Part 1

Pier and Dock

The Deep River RR Pier and Dock – in this case it’s both. From my understanding (minimal) .. the pier is the structure supported on piles and the dock is the area of water alongside where the ship loads/unloads.

I’m going to basically follow the design of a railroad trestle and modify it as needed for a pier (that’s mainly due to an excellent resource “A Treatise on Wooden Trestle Bridges” by Wolcott Cronk Foster published 1897 [1].) Up to about 10 ft. in height. Wooden trestle bents generally consisted of vertical piles .. above 10 ft. in height they would drive the outside piles at a batter of from 1 in. to 3 in. per foot. I will be following the trestle design for bent caps, stringers and so on.

Pile Trestles

Below are excerpts from the book matched up with a diagram and dimensions for a Standard Pile-Trestle for the Denver & Rio Grande Railroad. I had planned to modify the timber dimensions to better represent a narrow-gauge railroad but noticed that the diagram shows the trestle carrying both standard gauge and narrow-gauge rail. That caught my interest – While I don’t have any plans for standard gauge .. darn .. I could add that extra rail and show it rusty .. as if either the rest of the standard gauge had been pulled up in the past or .. perhaps they engineered the bridge to have dual gauge for ‘the future’ .. the biggest thing for me would be that – for a model – it would add a bit of ‘cool’.

I put that aside for further thought while I did some research on a small crane. My intention was for a small crane at one end of the pier to load/unload to .. what? If to vehicles then you need a loading area next to the track. It didn’t seem unreasonable to me that this would be required. what about ships? They could use their own cranes to move from ship to dock. Thinking about that I looked back at the drawing of the dual gauge track on the DRGW trestle and realized that possibly, I could have four rails (increased coolness) with the crane running on the outside rails.

Edit: 5 rails! If the crane uses a belly-mounted hoist then it needs another outrigger rail on the other side of the vehicle deck (dock side) so the crane can move loads to the dock area to the rail area.

“Pile-trestles are seldom used for heights above thirty feet…” 1

– Well .. good. Mine is right at 10 ft. (insert smile here)

“Round piles are, as a rule, from 12 inches to 15 inches across the butt after being cut off, and when they are wider than the cap, the portion which projects on either side should be adzed off to an angle of at least 45°” 2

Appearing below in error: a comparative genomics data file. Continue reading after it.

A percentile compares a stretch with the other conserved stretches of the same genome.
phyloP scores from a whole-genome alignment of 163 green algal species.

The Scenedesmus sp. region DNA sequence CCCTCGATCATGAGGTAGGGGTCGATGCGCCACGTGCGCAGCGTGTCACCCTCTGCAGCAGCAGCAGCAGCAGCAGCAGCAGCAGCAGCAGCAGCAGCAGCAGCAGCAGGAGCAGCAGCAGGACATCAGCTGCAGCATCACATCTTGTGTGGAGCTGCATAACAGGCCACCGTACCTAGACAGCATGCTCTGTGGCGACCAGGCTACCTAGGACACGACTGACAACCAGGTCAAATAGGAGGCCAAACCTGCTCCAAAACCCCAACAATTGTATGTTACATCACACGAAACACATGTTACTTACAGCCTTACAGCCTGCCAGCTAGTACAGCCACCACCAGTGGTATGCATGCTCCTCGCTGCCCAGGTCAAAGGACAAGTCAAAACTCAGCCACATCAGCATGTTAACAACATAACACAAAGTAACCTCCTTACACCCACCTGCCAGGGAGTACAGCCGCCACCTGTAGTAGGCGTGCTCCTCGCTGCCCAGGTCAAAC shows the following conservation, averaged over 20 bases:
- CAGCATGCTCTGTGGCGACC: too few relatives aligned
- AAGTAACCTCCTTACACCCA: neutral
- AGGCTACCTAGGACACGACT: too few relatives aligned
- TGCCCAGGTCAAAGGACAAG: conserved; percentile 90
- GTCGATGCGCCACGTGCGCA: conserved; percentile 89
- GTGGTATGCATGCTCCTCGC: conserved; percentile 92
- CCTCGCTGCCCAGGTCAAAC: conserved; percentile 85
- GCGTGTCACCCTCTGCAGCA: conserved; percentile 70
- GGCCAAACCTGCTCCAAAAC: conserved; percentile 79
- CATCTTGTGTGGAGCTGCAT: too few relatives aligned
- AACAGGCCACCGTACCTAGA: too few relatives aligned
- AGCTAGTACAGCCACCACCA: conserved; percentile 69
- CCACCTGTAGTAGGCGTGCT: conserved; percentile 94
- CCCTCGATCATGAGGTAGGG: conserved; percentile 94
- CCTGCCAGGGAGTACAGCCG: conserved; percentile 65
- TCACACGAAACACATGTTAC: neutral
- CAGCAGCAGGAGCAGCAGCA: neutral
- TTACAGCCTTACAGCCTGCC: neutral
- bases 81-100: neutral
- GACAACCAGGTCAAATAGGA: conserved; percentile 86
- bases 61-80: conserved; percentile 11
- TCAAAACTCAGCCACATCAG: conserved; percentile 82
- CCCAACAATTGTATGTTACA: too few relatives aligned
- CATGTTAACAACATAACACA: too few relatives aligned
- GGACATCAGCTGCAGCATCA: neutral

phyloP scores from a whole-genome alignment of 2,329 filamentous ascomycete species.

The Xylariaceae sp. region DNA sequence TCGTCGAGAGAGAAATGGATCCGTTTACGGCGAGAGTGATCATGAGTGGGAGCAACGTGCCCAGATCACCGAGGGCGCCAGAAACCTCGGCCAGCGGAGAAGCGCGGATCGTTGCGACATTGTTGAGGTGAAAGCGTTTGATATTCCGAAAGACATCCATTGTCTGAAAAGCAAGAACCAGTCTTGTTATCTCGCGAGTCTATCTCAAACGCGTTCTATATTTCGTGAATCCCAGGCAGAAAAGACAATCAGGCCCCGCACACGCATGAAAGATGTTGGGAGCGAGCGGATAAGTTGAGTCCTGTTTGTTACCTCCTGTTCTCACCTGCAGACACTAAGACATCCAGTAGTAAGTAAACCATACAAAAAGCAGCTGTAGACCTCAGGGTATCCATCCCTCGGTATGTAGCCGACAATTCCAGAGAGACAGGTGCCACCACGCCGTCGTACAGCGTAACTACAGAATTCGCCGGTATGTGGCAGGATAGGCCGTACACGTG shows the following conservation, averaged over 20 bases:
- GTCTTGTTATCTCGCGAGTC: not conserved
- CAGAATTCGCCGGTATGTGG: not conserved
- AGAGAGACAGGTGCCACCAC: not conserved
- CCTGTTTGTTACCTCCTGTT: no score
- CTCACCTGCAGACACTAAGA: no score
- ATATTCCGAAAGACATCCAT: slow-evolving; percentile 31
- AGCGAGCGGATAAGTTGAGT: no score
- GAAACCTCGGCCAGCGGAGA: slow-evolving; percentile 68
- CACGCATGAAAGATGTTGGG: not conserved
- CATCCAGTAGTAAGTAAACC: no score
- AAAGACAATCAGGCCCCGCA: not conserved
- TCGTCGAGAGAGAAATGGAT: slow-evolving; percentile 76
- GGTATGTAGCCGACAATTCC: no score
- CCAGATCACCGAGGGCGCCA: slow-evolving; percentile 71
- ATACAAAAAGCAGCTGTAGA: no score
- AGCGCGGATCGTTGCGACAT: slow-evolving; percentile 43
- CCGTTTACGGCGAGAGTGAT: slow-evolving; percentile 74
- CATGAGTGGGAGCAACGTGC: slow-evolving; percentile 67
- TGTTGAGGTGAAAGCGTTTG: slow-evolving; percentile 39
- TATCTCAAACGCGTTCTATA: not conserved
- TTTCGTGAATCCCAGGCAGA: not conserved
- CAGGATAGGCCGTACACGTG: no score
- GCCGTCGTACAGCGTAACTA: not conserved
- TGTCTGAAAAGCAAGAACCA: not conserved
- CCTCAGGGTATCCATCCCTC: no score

– That makes it easy as I can use 1/4 in. doweling from Lowes

“It is well to make solid caps of at least 12 in. x 12 in. timber and 14 ft. long. Where the timber is inclined to be weak or brittle, they should be 12 in. wide by 14. in deep.” 3

– I might pick up some 1/4 in. sq. stock at Lowes for this too. While not as soft and easily worked as basswood – most of the caps will not be seen except end on – and it’s both available and cheaper then basswood.

“Bents should be spaced at such a distance between centers as will use the length of timber easiest to obtain for stringers in the most economical manner. The distance varies from 12 ft. to 16 ft.; spans of 14 ft. and 15 ft. being the most general.” 4

– I decided on a 11 ft. span – based on the availability of easily obtainable stock (craft sticks) I could use for the stringers.

“A stringer should be placed immediately beneath each rail, and in order to guard against defective timber it ought to be “split” or composed of two or more pieces. These pieces should be separated from each other by either cast-iron washers or spools, or wooden packing-blocks, or both. A considerable difference exists in the present practice as to the amount of separation. It varies all the way from nothing to 3 in. From 1-1/2 in. to 2 in. is a very good distance.” 5

Source
  1. A Treatise on Wooden Trestle Bridges According to the Present Practice on American Railroads, by Wolcott C. Foster – Page 5[]
  2. A Treatise on Wooden Trestle Bridges According to the Present Practice on American Railroads, by Wolcott C. Foster – Page 6[]
  3. A Treatise on Wooden Trestle Bridges According to the Present Practice on American Railroads, by Wolcott C. Foster – Page 29[]
  4. A Treatise on Wooden Trestle Bridges According to the Present Practice on American Railroads, by Wolcott C. Foster – Page 30[]
  5. A Treatise on Wooden Trestle Bridges According to the Present Practice on American Railroads, by Wolcott C. Foster – Page 32[]

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